Come Up With a Budget
Even if your marketing plan will be completely (or almost completely) digital, you’re going to need some cash to achieve results.
Treat it as a business expense. Like paying your cell phone bill, spending money on marketing efforts is a cost of doing business.
You’re more than likely already familiar with offline marketing costs (advertising, printing, sponsorship, etcetera). Online, your money will cover the costs of activities like running Facebook Ads, signing up for a newsletter management tool, and using social media scheduling and analytics tools.
You’re probably wondering right about now: “Well, how big should my marketing budget be?”
If you’re just starting out, $75 to $100 per month will help you publish Facebook Ads and sign up for a tool or two of your choice.
For a profitable real estate business, allotting 10 to 15 percent of annual income is a good rule of thumb.
Create a Schedule and Workflow
You’ve got your goals, target, tactics, and budget ready. Now it’s time to bring it all together into a workflow.
Create your marketing schedule by planning for the month at hand, and then drilling down into each week. Think about holidays, events, and other important dates that need to be considered in your marketing. Consider whether you want to run any special campaigns (such as “seller education month” on your blog, or a week of holiday giveaways). Slot these into your calendar.
With the monthly considerations taken care off, plan for the weeks and days. For example:
- When and what will you tweet, post on Instagram, and share on Facebook?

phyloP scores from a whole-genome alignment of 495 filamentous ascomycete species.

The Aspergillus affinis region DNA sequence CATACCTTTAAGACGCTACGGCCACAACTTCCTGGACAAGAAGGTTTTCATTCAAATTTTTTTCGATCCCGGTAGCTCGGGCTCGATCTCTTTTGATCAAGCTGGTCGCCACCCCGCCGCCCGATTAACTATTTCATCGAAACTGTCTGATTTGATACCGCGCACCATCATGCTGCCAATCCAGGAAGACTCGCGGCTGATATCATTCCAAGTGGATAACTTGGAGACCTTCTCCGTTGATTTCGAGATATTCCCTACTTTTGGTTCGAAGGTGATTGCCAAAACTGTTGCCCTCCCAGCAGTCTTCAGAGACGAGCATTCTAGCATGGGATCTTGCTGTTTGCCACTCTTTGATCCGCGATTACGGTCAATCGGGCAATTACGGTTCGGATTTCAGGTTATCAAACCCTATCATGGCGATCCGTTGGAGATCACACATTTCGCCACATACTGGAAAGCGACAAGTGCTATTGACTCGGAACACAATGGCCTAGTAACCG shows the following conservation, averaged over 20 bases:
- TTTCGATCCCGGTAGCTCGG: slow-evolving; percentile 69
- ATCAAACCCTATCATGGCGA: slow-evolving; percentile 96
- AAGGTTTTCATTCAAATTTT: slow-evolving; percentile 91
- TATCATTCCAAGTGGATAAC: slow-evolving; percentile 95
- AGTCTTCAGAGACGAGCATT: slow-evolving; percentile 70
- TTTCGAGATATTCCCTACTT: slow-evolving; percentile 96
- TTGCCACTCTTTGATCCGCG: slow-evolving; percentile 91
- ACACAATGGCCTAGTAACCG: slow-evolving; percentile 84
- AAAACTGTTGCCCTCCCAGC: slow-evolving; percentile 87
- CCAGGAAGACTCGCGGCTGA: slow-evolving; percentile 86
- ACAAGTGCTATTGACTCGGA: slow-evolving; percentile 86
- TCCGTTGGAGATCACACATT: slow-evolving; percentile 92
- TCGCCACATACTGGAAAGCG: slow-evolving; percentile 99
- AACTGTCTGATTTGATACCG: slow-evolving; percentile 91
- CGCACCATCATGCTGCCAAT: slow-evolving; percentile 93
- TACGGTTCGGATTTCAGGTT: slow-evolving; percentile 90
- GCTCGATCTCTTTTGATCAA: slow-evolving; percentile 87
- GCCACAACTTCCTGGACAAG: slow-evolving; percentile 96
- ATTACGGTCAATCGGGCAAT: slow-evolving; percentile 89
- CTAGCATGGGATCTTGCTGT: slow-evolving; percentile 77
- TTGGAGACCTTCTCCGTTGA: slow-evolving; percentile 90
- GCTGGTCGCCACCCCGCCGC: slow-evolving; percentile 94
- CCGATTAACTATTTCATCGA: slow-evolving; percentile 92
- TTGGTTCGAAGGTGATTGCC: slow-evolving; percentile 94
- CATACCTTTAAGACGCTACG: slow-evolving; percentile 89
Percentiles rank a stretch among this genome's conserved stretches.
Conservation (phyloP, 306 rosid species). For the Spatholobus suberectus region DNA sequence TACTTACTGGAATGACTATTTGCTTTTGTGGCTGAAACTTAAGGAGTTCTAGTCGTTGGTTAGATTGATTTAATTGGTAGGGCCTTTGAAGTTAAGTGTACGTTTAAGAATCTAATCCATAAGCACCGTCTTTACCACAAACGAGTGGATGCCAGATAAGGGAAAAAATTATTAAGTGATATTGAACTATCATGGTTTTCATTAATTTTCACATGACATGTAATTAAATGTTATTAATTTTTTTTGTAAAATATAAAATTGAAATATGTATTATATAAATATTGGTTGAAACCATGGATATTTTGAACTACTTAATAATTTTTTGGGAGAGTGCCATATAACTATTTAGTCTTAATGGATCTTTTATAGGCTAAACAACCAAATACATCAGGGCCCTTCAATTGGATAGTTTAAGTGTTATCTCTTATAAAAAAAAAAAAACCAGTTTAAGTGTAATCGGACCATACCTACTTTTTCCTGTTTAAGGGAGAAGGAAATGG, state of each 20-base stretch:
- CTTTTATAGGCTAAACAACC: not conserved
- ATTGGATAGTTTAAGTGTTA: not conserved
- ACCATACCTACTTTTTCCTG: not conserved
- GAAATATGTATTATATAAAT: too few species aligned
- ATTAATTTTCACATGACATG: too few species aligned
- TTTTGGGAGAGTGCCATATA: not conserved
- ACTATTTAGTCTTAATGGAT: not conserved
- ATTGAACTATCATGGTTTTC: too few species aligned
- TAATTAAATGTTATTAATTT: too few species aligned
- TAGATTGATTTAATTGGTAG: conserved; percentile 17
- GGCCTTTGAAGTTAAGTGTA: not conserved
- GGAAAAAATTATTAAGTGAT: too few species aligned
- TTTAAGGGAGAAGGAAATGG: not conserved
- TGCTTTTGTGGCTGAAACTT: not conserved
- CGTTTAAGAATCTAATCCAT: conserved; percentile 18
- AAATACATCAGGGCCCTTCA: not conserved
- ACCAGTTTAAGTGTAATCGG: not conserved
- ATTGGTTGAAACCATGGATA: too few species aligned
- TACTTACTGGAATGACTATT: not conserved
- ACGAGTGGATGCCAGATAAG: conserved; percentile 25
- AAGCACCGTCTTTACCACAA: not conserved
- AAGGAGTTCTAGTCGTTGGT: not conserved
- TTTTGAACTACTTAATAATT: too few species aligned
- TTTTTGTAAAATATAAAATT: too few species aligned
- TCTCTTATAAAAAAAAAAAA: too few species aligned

- When do you need to design your postcard by?
- During which weeks and on which days will you deploy your newsletter? When will you write the content by?
Have a Trial Run
Give yourself a limited number of months during which you’ll carry out the marketing plan you’ve created. Three months will give you a sense of whether you’re having an impact on social media; to test the overall effects of a marketing plan, six months is a more realistic trial run period.
During this time, pay attention to and make note of your results, but don’t adapt your plan on the fly to try and boost your numbers.
Assess, Adapt, Repeat
After your trial run, it’s time to pay close attention to the numbers. Look at metrics like:
- Follower count on social media: did it go up, down, or stay the same?
- Engagement level: were followers sharing, liking, and commenting on your content more or less than before?
- Newsletter subscriptions: did you hit that target?
- Phone and email inquiries: did you receive any that referenced your postcards?
- Events: did you set up any emails during or after your gathering?
- Did any of the above result in a lead?
For social media and postcard campaigns, it’s also key to identify your best and worst performing content.
Using your findings, tweak your marketing plan accordingly. Then, repeat for another three or six months and reassess.
Happy with your results? Then keep doing more of the same! If it ain’t broke…
How are you planning for marketing success in 2018?